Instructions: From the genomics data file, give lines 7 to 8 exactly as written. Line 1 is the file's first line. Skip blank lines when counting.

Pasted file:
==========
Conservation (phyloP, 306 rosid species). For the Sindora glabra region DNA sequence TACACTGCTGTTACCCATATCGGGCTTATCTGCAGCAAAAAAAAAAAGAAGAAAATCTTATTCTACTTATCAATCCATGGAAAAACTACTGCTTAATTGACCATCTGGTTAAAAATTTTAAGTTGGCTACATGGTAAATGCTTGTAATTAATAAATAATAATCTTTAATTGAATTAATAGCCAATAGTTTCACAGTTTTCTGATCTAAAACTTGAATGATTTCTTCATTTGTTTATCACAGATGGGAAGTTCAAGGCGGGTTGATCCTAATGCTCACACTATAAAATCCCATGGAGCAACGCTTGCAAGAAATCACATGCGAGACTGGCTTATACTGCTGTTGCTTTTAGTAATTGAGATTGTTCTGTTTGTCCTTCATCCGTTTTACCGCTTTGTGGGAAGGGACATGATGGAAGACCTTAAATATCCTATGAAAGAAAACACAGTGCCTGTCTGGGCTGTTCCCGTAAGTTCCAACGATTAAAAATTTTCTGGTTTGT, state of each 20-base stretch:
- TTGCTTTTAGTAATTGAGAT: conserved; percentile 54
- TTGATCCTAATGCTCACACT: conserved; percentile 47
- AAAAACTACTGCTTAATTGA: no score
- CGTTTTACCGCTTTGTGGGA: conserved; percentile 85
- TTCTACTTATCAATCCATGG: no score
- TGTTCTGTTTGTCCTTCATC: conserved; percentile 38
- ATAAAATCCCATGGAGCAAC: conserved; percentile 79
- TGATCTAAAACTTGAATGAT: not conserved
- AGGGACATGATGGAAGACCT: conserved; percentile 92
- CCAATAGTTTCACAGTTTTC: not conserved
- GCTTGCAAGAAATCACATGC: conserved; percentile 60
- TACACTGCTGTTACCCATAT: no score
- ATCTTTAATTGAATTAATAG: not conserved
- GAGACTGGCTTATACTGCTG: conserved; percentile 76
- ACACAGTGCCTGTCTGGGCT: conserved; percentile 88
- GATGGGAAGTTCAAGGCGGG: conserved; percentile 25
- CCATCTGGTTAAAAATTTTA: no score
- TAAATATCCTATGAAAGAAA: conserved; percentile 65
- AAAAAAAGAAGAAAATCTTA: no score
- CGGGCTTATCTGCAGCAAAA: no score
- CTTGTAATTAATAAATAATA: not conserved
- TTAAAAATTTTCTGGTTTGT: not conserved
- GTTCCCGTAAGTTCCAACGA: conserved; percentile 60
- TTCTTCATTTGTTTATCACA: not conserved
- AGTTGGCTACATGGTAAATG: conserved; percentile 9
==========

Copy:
- TGTTCTGTTTGTCCTTCATC: conserved; percentile 38
- ATAAAATCCCATGGAGCAAC: conserved; percentile 79